Ernest Kimani,1 James Kigera,2 Vincent Kipkorir1
To investigate the utility of machine learning algorithms in predicting the likelihood of publication of a manuscript from peer reviewer scores.
Using a cross-sectional study design, 263 manuscripts that had undergone peer review between 2017 and 2021 were selected, and a final decision made on whether to accept or reject a manuscript for publication. Excluded were manuscripts with incomplete data on peer reviewer scores. Data were collected on the manuscripts’ peer reviewer scores and the final decision made by the journal. Peer reviewers’ scores included ratings by 2 peer reviewers per manuscript on originality, quality, interest, overall rating, and priority for publishing. Two-thirds (174 manuscripts) of the data were used for training and one-third (89 manuscripts) for testing the algorithms. Microsoft Excel 2019 was used to preprocess the data and Weka version 3.9.5 was used for model assessment. Training and testing of the model were conducted using various machine learning algorithms. The model with the highest accuracy in predicting the likelihood of a manuscript to be published would be further improved and deployed for application.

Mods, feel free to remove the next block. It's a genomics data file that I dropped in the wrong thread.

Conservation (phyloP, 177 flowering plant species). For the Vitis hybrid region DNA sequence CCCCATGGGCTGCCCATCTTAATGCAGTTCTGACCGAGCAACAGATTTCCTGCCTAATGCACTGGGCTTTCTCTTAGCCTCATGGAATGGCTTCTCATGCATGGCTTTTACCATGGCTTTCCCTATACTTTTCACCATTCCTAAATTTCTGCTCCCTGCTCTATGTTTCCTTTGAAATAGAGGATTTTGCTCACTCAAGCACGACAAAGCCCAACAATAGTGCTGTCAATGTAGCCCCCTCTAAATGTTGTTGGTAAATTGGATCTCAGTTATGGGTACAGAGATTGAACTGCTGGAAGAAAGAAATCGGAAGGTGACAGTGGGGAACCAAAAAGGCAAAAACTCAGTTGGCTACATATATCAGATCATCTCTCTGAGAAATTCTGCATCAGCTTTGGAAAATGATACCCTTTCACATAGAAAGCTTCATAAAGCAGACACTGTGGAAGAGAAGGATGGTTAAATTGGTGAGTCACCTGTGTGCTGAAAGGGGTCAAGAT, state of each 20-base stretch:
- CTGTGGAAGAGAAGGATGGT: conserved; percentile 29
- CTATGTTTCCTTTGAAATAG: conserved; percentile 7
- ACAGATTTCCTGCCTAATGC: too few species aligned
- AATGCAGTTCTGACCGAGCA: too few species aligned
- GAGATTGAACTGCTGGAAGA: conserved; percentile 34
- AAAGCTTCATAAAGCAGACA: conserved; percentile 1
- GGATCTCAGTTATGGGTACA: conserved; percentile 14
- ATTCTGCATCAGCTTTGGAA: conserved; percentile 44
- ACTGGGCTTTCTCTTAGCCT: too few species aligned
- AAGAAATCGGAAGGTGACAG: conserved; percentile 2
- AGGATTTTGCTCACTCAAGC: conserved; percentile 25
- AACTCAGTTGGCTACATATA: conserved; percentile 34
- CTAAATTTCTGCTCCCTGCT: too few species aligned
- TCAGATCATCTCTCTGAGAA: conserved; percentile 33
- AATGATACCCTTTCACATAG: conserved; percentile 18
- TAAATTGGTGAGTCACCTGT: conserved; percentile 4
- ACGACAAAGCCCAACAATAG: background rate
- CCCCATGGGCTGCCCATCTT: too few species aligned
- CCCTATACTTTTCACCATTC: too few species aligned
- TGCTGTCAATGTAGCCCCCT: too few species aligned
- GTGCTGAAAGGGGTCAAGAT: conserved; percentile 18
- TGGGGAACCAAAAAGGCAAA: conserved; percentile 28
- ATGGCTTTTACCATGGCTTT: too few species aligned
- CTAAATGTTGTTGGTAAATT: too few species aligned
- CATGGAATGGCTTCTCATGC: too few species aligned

One-hundred and thirty-four manuscripts were accepted for publication and 129 rejected for the final analysis. The performance of various machine learning algorithms in predicting the likelihood of publication ranged from 58.4% to 65.2% (Table 27).
A machine learning model to reduce peer review workload would ensure that scarce peer review resources are utilized by optimizing desk rejections. Such a model would promote efficiency in the publishing process and improve overall journal output and satisfaction with authors. To implement such a model, the in-house reviewers and editorial team could score manuscripts and assess their performance before advancing them for peer review. To improve the model’s performance and reduce bias, there would be a need to enhance the selection of data variables for scoring the manuscripts with a greater focus towards objective variables. Other limitations included small sample size and possible interrater variability in scoring individual manuscripts.
1. Checco A, Bracciale L, Loreti P, Pinfield S, Bianchi G. AI-assisted peer review. Humanit Soc Sci Commun. 2021;8(1):25. doi.org/10.1057/s41599-020-00703-8
2. Heaven D. AI peer reviewers unleashed to ease publishing grind. Nature. 2018;563:609-610. doi.org/10.1038/d41586-018-07245-9
1Department of Surgery, University of Nairobi, Nairobi, Kenya, email@example.com; 2Annals of African Surgery, Nairobi, Kenya
Conflict of Interest Disclosures
Dr Kigera is a member of the Peer Review Congress Advisory Board but was not involved in the review or decision for this abstract.